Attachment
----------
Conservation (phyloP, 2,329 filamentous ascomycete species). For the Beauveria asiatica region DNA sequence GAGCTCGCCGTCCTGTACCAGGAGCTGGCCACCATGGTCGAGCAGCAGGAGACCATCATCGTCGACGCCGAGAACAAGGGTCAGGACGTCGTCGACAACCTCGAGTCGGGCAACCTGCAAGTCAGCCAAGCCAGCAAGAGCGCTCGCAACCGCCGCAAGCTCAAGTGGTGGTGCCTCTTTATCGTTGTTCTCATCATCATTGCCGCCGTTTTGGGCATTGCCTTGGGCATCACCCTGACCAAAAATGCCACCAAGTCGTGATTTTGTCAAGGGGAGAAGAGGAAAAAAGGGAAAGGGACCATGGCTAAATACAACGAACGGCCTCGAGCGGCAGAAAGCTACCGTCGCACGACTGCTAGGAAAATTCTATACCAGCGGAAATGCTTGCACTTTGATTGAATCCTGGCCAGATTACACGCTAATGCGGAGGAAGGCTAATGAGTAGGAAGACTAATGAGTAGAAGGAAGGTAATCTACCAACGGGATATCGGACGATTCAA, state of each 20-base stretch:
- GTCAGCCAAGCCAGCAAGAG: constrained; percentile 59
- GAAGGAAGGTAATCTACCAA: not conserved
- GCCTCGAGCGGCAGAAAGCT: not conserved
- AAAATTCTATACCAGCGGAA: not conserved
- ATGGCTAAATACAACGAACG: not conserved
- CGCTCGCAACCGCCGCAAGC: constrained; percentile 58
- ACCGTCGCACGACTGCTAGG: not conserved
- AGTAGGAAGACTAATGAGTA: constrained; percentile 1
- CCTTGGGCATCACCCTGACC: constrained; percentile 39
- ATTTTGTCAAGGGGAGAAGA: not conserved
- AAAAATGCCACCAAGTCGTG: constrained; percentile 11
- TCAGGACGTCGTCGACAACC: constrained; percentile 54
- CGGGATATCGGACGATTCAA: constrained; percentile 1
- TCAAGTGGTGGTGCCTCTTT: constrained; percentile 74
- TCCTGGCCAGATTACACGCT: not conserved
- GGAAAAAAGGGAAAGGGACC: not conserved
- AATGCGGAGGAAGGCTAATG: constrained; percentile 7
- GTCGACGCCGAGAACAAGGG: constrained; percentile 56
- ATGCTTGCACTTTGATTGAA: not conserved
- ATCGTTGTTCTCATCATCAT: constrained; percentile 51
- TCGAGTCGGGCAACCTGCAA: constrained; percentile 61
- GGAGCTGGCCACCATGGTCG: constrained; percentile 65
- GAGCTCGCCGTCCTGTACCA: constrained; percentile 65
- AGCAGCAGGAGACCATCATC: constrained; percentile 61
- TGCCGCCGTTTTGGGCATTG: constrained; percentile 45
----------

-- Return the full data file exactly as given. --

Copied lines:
Conservation (phyloP, 2,329 filamentous ascomycete species). For the Beauveria asiatica region DNA sequence GAGCTCGCCGTCCTGTACCAGGAGCTGGCCACCATGGTCGAGCAGCAGGAGACCATCATCGTCGACGCCGAGAACAAGGGTCAGGACGTCGTCGACAACCTCGAGTCGGGCAACCTGCAAGTCAGCCAAGCCAGCAAGAGCGCTCGCAACCGCCGCAAGCTCAAGTGGTGGTGCCTCTTTATCGTTGTTCTCATCATCATTGCCGCCGTTTTGGGCATTGCCTTGGGCATCACCCTGACCAAAAATGCCACCAAGTCGTGATTTTGTCAAGGGGAGAAGAGGAAAAAAGGGAAAGGGACCATGGCTAAATACAACGAACGGCCTCGAGCGGCAGAAAGCTACCGTCGCACGACTGCTAGGAAAATTCTATACCAGCGGAAATGCTTGCACTTTGATTGAATCCTGGCCAGATTACACGCTAATGCGGAGGAAGGCTAATGAGTAGGAAGACTAATGAGTAGAAGGAAGGTAATCTACCAACGGGATATCGGACGATTCAA, state of each 20-base stretch:
- GTCAGCCAAGCCAGCAAGAG: constrained; percentile 59
- GAAGGAAGGTAATCTACCAA: not conserved
- GCCTCGAGCGGCAGAAAGCT: not conserved
- AAAATTCTATACCAGCGGAA: not conserved
- ATGGCTAAATACAACGAACG: not conserved
- CGCTCGCAACCGCCGCAAGC: constrained; percentile 58
- ACCGTCGCACGACTGCTAGG: not conserved
- AGTAGGAAGACTAATGAGTA: constrained; percentile 1
- CCTTGGGCATCACCCTGACC: constrained; percentile 39
- ATTTTGTCAAGGGGAGAAGA: not conserved
- AAAAATGCCACCAAGTCGTG: constrained; percentile 11
- TCAGGACGTCGTCGACAACC: constrained; percentile 54
- CGGGATATCGGACGATTCAA: constrained; percentile 1
- TCAAGTGGTGGTGCCTCTTT: constrained; percentile 74
- TCCTGGCCAGATTACACGCT: not conserved
- GGAAAAAAGGGAAAGGGACC: not conserved
- AATGCGGAGGAAGGCTAATG: constrained; percentile 7
- GTCGACGCCGAGAACAAGGG: constrained; percentile 56
- ATGCTTGCACTTTGATTGAA: not conserved
- ATCGTTGTTCTCATCATCAT: constrained; percentile 51
- TCGAGTCGGGCAACCTGCAA: constrained; percentile 61
- GGAGCTGGCCACCATGGTCG: constrained; percentile 65
- GAGCTCGCCGTCCTGTACCA: constrained; percentile 65
- AGCAGCAGGAGACCATCATC: constrained; percentile 61
- TGCCGCCGTTTTGGGCATTG: constrained; percentile 45